With the lottery over and the draft set, we now know that the Edmonton Oilers will have first dibs on Connor McDavid. McDavid is a generational talent with skills that are making people compare him to the next Sidney Crosby. As great as he is though, McDavid doesn’t solve many of the Oilers’ needs. Are they better off looking for a trade?
Some may think that trading away a player such as McDavid is insane. Oilers general manager Craig MacTavish said himself that there was “zero” chance at trading the first overall pick. However, The Oilers are set on offense for the time being. The team is in need of a second line center at the moment, but 3rd overall pick Leon Draisaitl is meant to take that spot in a few years. Up front, the Oilers also have $18 million invested in Taylor Hall, Ryan Nugent-Hopkins, and Jordan Eberle for at least the next 4 years. While bringing McDavid in would be of little issue at first, he will demand a significant pay raise in the upcoming years, making it difficult for the Oilers to have any significant money left to spend on forward depth and other positions. Combined with Draisaitl hitting his potential, the Oilers look to be facing an issue in keeping the spending amount to a reasonable rate.
In the best case scenario, Edmonton will be able to keep the team under cap by getting free agents to sign to reasonable contracts in return for an opportunity to play alongside Connor McDavid. However, this will likely only attract forwards to Edmonton, which makes one wonder how the team will handle the back end. Oscar Klefbom and Darnell Nurse are turning out to be bright defensive prospects for the team, but beyond them, there isn’t much. The team also lacks a proven goaltender anywhere in the farm system. Without a solid core to defend against opponents, it’s hard to see the Oilers having any success. One only needs to look at this year’s Dallas Stars to see this. This isn’t the high-octane hockey of the 80s; you can’t win without depth and defense.
The Oilers have the option of trading one of their young talents to fill a positional need, but how much can one of them realistically fetch? Eberle, Nugent-Hopkins, and Hall will easily garner a first round pick and a prospect or two, but a top-pairing defenseman will be much harder to come by. While those draft picks and prospects will certainly be beneficial, they will only begin having an impact several years down the road. With how poorly the team has done in the last 10 years, fans and management alike would probably wish to start racking up wins sooner. A goalie would also be an option, but few proven goaltenders appear to be on the trade market at the moment and even fewer goalies are on the free agent market. The only goalie that may be worthwhile to look at is Antti Niemi, but he is already 31, and was 23rd in save percentage this past season. He isn’t going to miraculously get any better, and probably isn’t the solution the Oilers are looking for.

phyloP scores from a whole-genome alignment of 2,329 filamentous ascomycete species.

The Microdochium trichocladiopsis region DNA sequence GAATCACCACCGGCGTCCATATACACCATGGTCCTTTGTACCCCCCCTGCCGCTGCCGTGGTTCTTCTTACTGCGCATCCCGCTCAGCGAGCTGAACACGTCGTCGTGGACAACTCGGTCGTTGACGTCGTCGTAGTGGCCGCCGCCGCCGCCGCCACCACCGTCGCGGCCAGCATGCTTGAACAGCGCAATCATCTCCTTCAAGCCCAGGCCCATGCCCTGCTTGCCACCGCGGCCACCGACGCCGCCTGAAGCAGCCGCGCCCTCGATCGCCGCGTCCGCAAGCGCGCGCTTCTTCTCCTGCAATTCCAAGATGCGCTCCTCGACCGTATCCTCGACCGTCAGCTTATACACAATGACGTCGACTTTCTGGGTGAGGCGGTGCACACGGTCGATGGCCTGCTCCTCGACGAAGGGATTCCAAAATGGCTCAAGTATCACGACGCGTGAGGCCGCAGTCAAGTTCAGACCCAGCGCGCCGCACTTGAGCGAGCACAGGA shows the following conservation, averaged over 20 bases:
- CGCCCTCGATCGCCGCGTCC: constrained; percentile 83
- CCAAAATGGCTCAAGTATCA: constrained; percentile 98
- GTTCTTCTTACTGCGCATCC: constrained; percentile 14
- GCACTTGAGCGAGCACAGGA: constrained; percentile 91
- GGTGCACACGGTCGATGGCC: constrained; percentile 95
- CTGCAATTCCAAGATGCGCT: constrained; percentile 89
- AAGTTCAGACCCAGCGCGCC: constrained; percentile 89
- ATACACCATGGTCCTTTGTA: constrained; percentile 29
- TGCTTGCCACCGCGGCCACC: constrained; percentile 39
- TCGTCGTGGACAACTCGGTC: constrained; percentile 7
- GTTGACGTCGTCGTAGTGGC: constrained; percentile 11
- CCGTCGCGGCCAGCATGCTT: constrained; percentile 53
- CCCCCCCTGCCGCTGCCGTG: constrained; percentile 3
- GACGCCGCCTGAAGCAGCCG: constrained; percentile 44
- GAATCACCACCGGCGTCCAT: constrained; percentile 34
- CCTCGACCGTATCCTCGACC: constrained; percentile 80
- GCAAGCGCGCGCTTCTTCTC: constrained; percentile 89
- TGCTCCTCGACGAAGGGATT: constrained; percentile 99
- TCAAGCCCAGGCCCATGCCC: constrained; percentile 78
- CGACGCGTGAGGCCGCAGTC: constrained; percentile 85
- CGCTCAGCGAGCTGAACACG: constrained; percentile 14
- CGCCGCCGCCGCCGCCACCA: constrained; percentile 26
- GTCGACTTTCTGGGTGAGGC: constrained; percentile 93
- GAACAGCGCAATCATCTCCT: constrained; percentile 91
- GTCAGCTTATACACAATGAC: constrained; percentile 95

Trading McDavid, however, can easily garner the defense and goaltending Edmonton needs, and then some. Teams are willing to overpay for a generational player like McDavid, and will sell the entire farm to get him. One only needs to look at the Lindros trade to see how much a team is willing to pay for such a talent. Trades like these show the potential return the Oilers can get. Within a few years, they may even be raising the cup in Edmonton.
Some suggest that the return for such a player is usually never as high as originally thought at the time of the trade. The Seguin trade, for example, seems extremely lopsided in hindsight. Loui Eriksson has yet to hit 50 points, and Reilly Smith is just below Eriksson with 40. Seguin, on the other hand, netted the same amount of points as Smith in assists alone. However, the hockey world knew how talented Seguin was at the time. He is 23, and already a known commodity. As good as he is (really good), he’s not the generational player that turns heads, like Crosby and Lindros were when they entered the league. McDavid has that special quality to him that will make it difficult for teams not to overpay. Because of that, it’s almost impossible to see how trading McDavid could hurt that much. The Oilers are already a bad team at the moment. Is a single player enough to turn the team around, or is management better off bringing in several pieces at once to become competitive again?
The point of this is not in any way to state that Edmonton needs to give up first overall. What the team should do, however, is entertain offers. The interest for such a player is there. Teams will make offers. Some offers will be poor. Others will make the Oilers think twice. The point is, however, that there may be a better option for Edmonton than just picking McDavid. The team won’t know them though unless they consider a trade.